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Date of Award


Document Type


Degree Name

Doctor of Philosophy in Chemistry (PhD)

College, School or Department Name

Department of Chemistry

First Advisor

Patricia A Heiden


The research described in this dissertation is comprised of two major parts. The first part studied the effects of asymmetric amphiphilic end groups on the thermo-response of diblock copolymers of (oligo/di(ethylene glycol) methyl ether (meth)acrylates, OEGA/DEGMA) and the hybrid nanoparticles of these copolymers with a gold nanoparticle core. Placing the more hydrophilic end group on the more hydrophilic block significantly increased the cloud point compared to a similar copolymer composition with the end group placement reversed. For a given composition, the cloud point was shifted by as much as 28 °C depending on the placement of end groups. This is a much stronger effect than either changing the hydrophilic/hydrophobic block ratio or replacing the hydrophilic acrylate monomer with the equivalent methacrylate monomer. The temperature range of the coil-globule transition was also altered. Binding these diblock copolymers to a gold core decreased the cloud point by 5-15 °C and narrowed the temperature range of the coil-globule transition. The effects were more pronounced when the gold core was bound to the less hydrophilic block. Given the limited numbers of monomers that are approved safe for in vivo use, employing amphiphilic end group placement is a useful tool to tune a thermo-response without otherwise changing the copolymer composition.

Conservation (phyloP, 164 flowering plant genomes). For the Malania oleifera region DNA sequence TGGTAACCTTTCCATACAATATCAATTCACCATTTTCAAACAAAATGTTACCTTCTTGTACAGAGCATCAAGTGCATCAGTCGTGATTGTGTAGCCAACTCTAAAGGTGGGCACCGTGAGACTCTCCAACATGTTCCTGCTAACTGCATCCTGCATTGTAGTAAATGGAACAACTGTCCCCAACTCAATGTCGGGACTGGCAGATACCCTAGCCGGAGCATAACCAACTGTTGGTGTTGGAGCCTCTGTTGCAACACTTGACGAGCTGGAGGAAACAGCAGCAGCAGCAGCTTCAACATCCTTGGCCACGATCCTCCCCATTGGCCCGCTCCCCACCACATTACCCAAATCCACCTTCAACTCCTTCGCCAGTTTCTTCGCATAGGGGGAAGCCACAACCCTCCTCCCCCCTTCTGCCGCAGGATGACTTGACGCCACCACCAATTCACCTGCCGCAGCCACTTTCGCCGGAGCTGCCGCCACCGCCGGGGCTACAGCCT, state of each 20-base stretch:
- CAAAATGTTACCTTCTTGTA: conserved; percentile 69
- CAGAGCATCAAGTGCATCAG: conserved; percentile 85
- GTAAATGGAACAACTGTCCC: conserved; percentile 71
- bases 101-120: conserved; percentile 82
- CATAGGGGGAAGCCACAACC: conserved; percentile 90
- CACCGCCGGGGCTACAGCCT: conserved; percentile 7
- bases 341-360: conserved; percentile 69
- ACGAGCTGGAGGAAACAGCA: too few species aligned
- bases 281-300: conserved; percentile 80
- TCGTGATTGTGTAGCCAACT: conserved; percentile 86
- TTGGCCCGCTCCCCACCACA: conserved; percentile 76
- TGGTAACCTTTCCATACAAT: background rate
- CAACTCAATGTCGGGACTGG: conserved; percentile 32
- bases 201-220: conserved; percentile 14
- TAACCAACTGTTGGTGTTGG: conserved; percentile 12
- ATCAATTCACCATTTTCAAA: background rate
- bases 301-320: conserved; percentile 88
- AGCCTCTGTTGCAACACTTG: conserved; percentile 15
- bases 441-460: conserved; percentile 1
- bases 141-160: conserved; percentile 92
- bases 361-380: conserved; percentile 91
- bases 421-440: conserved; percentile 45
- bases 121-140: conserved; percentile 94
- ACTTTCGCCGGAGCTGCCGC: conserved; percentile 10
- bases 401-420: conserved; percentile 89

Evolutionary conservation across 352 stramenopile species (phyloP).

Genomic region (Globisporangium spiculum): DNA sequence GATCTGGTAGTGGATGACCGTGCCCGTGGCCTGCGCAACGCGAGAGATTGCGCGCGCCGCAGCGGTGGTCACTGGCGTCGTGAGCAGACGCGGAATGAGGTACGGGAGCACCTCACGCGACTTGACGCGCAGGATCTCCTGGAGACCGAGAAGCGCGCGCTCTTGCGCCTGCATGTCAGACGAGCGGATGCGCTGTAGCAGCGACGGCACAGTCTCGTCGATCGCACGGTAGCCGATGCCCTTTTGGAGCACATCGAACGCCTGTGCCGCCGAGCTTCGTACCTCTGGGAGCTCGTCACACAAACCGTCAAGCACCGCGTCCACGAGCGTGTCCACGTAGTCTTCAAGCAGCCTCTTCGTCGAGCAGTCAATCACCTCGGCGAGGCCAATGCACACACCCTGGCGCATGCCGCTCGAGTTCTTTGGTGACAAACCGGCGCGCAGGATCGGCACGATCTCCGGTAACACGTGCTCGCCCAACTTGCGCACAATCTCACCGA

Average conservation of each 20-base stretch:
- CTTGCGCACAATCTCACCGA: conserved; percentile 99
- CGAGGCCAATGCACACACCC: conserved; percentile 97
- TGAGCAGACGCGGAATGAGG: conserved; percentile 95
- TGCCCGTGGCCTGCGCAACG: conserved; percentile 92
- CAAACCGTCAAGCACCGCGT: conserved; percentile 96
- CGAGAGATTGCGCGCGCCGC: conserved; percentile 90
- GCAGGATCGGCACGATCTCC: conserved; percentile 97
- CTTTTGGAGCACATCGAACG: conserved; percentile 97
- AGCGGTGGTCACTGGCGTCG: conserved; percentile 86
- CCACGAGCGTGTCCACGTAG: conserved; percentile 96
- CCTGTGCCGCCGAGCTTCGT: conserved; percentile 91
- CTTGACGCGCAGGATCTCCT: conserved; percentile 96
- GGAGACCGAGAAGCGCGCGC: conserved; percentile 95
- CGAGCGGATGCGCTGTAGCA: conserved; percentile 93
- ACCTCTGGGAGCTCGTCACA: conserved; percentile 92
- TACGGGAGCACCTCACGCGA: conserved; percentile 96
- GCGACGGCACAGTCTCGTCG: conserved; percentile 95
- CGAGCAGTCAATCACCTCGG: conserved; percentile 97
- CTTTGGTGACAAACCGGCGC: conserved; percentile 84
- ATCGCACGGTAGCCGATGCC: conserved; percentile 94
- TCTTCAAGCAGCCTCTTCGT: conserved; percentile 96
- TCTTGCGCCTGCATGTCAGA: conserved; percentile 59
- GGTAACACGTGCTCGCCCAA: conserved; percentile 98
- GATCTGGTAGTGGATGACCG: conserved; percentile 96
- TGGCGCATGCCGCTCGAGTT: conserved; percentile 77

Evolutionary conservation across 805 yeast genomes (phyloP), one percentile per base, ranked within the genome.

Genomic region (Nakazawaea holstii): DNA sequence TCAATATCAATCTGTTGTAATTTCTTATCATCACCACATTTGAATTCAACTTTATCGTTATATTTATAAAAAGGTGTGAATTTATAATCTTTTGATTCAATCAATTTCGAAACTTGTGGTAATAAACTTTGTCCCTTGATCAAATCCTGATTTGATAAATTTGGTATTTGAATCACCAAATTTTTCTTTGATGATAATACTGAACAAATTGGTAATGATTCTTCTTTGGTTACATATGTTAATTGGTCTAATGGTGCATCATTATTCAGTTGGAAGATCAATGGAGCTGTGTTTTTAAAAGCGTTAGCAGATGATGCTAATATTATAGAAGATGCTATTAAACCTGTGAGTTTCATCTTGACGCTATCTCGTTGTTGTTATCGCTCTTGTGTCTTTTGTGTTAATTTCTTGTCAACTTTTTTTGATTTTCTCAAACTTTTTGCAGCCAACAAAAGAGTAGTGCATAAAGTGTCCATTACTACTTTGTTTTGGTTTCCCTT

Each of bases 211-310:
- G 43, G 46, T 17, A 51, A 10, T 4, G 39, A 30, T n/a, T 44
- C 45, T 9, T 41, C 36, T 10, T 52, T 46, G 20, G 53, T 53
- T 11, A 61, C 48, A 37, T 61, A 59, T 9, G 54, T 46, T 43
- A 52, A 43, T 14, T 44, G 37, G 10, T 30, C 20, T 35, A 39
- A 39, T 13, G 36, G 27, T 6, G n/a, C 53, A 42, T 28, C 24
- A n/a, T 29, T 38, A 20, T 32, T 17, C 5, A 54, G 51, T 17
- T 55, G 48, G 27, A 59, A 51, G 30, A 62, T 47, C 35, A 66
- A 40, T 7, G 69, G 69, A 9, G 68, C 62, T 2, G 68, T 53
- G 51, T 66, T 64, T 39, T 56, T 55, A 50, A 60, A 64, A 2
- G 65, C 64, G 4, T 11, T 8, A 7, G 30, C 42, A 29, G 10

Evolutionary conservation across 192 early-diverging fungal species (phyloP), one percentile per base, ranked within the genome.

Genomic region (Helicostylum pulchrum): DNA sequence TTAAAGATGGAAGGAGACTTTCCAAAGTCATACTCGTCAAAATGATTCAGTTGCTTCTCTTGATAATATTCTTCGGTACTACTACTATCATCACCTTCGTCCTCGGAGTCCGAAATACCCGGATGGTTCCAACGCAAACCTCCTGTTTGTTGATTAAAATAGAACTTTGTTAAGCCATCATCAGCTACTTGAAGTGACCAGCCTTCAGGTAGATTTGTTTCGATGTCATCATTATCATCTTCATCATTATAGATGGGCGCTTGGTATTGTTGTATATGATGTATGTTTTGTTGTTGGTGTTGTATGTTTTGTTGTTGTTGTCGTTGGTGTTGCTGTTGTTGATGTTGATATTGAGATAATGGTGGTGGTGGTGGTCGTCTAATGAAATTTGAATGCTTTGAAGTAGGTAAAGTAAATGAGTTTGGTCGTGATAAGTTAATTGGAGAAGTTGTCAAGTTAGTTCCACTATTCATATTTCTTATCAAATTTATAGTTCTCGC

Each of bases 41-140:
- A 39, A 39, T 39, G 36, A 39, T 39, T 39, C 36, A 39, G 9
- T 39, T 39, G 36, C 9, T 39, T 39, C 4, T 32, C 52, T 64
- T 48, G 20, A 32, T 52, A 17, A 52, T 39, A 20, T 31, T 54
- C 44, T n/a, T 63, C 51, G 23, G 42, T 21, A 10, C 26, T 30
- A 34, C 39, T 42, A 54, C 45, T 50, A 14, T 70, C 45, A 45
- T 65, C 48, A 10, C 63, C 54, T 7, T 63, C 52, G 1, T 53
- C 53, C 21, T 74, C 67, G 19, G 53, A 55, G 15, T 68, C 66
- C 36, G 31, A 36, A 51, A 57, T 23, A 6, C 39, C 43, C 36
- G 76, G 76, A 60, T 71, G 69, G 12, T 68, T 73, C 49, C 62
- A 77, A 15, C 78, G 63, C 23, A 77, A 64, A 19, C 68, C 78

The second part of the dissertation investigated the production of value-added nanomaterials from two biorefinery “wastes”: lignin and peptidoglycan. Different solvents and spinning methods (melt-, wet-, and electro-spinning) were tested to make lignin/cellulose blended and carbonized fibers. Only electro-spinning yielded fibers having a small enough diameter for efficient carbonization (

Peptidoglycan (a bacterial cell wall material) was copolymerized with poly-(3-hydroxybutyrate), a common polyhydroxyalkanoate produced by bacteria with the objective of determining if a useful material could be obtained with a less rigorous work-up on harvesting polyhydroxyalkanoates. The copolyesteramide product having 25 wt.% peptidoglycan from a highly purified peptidoglycan increased thermal stability by 100-200 °C compared to the poly-(3-hydroxybutyrate) control, while a less pure peptidoglycan, harvested from B. megaterium (ATCC 11561), gave a 25-50 °C increase in thermal stability. Both copolymers absorbed more moisture than pure poly-(3-hydroxybutyrate). The results suggest that a less rigorously harvested and purified polyhydroxyalkanoate might be useful for some applications.